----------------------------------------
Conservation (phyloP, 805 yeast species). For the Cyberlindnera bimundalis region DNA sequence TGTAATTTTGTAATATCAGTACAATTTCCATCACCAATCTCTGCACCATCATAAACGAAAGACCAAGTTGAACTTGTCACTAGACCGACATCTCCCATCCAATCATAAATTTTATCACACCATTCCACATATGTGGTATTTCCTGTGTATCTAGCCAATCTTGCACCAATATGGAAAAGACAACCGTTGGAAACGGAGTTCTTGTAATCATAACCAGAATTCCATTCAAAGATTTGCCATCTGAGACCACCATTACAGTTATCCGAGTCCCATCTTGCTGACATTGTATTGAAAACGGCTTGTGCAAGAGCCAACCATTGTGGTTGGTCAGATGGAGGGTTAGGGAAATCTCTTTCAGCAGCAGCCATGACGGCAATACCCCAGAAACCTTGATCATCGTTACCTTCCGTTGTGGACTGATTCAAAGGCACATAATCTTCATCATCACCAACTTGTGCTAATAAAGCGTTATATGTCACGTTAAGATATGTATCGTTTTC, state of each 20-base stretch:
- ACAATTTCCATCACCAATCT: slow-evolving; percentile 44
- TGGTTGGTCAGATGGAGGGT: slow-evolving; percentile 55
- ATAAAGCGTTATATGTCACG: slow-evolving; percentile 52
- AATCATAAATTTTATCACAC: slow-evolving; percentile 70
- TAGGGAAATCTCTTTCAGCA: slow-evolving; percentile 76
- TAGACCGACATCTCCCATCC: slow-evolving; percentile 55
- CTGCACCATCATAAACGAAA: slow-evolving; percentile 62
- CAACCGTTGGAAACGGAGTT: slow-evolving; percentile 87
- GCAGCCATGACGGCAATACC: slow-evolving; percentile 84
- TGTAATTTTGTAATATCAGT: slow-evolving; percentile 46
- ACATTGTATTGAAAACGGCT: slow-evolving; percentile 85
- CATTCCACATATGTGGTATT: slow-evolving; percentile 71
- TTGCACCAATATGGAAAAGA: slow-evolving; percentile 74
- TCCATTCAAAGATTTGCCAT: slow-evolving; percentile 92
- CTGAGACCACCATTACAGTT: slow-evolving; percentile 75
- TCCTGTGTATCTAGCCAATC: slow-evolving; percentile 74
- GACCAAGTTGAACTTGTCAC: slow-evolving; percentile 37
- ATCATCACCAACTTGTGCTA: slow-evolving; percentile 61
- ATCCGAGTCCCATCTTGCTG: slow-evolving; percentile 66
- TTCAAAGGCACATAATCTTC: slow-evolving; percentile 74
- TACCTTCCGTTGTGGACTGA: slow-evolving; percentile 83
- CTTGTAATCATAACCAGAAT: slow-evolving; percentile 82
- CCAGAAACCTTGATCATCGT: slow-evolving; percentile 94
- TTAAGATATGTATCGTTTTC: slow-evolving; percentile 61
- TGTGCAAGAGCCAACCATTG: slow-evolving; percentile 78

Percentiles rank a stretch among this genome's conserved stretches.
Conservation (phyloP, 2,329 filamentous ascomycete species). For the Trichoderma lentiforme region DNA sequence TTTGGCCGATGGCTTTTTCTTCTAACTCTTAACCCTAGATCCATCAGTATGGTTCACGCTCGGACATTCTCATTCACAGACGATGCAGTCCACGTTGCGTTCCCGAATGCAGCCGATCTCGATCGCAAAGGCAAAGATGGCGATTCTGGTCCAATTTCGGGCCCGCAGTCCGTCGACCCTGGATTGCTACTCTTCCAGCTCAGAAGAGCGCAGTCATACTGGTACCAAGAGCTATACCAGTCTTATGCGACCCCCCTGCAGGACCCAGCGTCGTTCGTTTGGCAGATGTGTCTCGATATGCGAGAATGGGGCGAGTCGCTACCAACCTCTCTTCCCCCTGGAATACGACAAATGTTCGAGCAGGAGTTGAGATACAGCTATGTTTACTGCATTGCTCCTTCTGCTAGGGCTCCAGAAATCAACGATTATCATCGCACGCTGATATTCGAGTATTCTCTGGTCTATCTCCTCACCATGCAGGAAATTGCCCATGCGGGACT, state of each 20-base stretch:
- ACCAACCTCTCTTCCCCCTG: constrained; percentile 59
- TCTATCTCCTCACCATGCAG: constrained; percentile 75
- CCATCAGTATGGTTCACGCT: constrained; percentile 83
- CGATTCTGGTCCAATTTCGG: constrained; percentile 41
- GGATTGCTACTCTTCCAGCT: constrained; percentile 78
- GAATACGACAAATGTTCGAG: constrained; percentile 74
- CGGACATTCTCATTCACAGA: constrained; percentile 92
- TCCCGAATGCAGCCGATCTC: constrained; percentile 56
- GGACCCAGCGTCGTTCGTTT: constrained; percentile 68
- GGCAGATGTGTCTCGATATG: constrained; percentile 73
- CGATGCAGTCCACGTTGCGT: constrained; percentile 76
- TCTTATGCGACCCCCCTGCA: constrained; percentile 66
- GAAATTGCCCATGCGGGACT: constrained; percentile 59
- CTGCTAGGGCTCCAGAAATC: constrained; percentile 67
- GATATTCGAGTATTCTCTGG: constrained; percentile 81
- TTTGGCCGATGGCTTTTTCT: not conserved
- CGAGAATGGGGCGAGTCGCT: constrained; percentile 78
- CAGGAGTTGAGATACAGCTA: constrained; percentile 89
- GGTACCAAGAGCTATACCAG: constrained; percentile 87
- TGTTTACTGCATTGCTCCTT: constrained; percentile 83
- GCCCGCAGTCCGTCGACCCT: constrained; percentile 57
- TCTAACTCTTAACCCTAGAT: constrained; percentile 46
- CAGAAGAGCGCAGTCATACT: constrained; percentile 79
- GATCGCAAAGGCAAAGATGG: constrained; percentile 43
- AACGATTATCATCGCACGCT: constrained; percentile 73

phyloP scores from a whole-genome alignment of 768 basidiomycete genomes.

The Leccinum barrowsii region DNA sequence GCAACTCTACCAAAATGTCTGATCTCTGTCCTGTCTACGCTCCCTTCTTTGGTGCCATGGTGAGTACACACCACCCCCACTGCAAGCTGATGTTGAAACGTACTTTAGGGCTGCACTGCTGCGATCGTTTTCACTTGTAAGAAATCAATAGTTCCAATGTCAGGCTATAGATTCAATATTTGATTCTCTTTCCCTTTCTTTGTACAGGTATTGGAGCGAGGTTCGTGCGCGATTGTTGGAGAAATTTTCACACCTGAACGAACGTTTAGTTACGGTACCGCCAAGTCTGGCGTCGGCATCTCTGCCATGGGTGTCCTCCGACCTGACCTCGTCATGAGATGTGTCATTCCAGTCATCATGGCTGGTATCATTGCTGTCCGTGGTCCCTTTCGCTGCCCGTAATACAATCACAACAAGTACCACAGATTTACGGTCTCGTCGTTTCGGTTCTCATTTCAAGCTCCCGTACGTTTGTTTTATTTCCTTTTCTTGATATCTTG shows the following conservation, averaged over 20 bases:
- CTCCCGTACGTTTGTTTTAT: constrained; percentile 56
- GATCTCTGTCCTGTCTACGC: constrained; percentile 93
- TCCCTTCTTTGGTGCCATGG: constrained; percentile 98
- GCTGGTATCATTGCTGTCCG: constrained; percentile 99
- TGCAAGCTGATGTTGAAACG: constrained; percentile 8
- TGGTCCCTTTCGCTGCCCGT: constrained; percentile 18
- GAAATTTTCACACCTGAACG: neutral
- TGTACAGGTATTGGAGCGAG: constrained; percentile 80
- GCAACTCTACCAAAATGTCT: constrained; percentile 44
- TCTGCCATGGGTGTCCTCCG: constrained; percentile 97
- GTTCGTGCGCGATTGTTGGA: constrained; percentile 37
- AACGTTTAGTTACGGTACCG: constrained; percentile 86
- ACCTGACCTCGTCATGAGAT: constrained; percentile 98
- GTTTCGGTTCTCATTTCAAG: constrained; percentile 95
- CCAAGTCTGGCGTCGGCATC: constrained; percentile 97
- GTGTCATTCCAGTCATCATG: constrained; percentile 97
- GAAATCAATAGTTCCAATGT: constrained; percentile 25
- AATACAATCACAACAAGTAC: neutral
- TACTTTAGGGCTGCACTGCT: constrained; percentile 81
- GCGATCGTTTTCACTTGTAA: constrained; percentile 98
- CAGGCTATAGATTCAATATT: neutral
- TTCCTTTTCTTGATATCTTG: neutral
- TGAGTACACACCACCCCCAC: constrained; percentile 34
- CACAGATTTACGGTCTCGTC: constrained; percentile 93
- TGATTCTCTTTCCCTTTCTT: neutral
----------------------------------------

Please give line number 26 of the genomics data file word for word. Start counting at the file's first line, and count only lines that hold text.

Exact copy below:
- TGTGCAAGAGCCAACCATTG: slow-evolving; percentile 78